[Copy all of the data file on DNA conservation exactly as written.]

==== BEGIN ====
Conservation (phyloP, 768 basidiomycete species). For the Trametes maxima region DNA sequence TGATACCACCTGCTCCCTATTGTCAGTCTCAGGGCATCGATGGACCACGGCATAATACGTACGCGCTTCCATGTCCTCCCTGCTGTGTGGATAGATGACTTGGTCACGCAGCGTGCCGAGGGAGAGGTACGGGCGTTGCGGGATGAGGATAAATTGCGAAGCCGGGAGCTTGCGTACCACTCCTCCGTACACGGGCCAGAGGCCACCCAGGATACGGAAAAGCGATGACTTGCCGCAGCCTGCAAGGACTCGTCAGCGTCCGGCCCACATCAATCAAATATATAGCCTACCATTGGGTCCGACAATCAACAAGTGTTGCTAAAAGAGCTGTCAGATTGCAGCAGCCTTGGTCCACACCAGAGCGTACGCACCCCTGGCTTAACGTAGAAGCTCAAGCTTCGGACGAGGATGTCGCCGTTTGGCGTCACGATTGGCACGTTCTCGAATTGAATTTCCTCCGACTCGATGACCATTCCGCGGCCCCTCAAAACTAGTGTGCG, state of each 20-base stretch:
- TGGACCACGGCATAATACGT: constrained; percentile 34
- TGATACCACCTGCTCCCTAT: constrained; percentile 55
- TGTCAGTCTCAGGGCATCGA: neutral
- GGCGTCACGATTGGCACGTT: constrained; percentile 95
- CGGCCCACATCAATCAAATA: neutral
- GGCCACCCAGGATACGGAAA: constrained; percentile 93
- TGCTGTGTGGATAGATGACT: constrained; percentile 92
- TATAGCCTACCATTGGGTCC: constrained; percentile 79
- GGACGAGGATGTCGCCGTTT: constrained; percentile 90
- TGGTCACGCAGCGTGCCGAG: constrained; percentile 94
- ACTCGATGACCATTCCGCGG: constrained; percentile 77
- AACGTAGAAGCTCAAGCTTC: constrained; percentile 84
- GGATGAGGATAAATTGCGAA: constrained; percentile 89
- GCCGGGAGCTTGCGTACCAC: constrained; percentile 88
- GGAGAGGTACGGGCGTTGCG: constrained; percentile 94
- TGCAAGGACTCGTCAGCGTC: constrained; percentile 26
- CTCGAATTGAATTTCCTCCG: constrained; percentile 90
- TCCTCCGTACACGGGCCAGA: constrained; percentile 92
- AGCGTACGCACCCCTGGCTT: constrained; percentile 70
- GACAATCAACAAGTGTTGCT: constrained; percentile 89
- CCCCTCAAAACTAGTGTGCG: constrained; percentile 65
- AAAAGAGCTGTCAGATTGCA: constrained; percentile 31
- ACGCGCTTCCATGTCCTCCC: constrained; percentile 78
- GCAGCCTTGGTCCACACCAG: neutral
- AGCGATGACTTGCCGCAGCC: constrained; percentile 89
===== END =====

Conservation (phyloP, 768 basidiomycete species). For the Trametes maxima region DNA sequence TGATACCACCTGCTCCCTATTGTCAGTCTCAGGGCATCGATGGACCACGGCATAATACGTACGCGCTTCCATGTCCTCCCTGCTGTGTGGATAGATGACTTGGTCACGCAGCGTGCCGAGGGAGAGGTACGGGCGTTGCGGGATGAGGATAAATTGCGAAGCCGGGAGCTTGCGTACCACTCCTCCGTACACGGGCCAGAGGCCACCCAGGATACGGAAAAGCGATGACTTGCCGCAGCCTGCAAGGACTCGTCAGCGTCCGGCCCACATCAATCAAATATATAGCCTACCATTGGGTCCGACAATCAACAAGTGTTGCTAAAAGAGCTGTCAGATTGCAGCAGCCTTGGTCCACACCAGAGCGTACGCACCCCTGGCTTAACGTAGAAGCTCAAGCTTCGGACGAGGATGTCGCCGTTTGGCGTCACGATTGGCACGTTCTCGAATTGAATTTCCTCCGACTCGATGACCATTCCGCGGCCCCTCAAAACTAGTGTGCG, state of each 20-base stretch:
- TGGACCACGGCATAATACGT: constrained; percentile 34
- TGATACCACCTGCTCCCTAT: constrained; percentile 55
- TGTCAGTCTCAGGGCATCGA: neutral
- GGCGTCACGATTGGCACGTT: constrained; percentile 95
- CGGCCCACATCAATCAAATA: neutral
- GGCCACCCAGGATACGGAAA: constrained; percentile 93
- TGCTGTGTGGATAGATGACT: constrained; percentile 92
- TATAGCCTACCATTGGGTCC: constrained; percentile 79
- GGACGAGGATGTCGCCGTTT: constrained; percentile 90
- TGGTCACGCAGCGTGCCGAG: constrained; percentile 94
- ACTCGATGACCATTCCGCGG: constrained; percentile 77
- AACGTAGAAGCTCAAGCTTC: constrained; percentile 84
- GGATGAGGATAAATTGCGAA: constrained; percentile 89
- GCCGGGAGCTTGCGTACCAC: constrained; percentile 88
- GGAGAGGTACGGGCGTTGCG: constrained; percentile 94
- TGCAAGGACTCGTCAGCGTC: constrained; percentile 26
- CTCGAATTGAATTTCCTCCG: constrained; percentile 90
- TCCTCCGTACACGGGCCAGA: constrained; percentile 92
- AGCGTACGCACCCCTGGCTT: constrained; percentile 70
- GACAATCAACAAGTGTTGCT: constrained; percentile 89
- CCCCTCAAAACTAGTGTGCG: constrained; percentile 65
- AAAAGAGCTGTCAGATTGCA: constrained; percentile 31
- ACGCGCTTCCATGTCCTCCC: constrained; percentile 78
- GCAGCCTTGGTCCACACCAG: neutral
- AGCGATGACTTGCCGCAGCC: constrained; percentile 89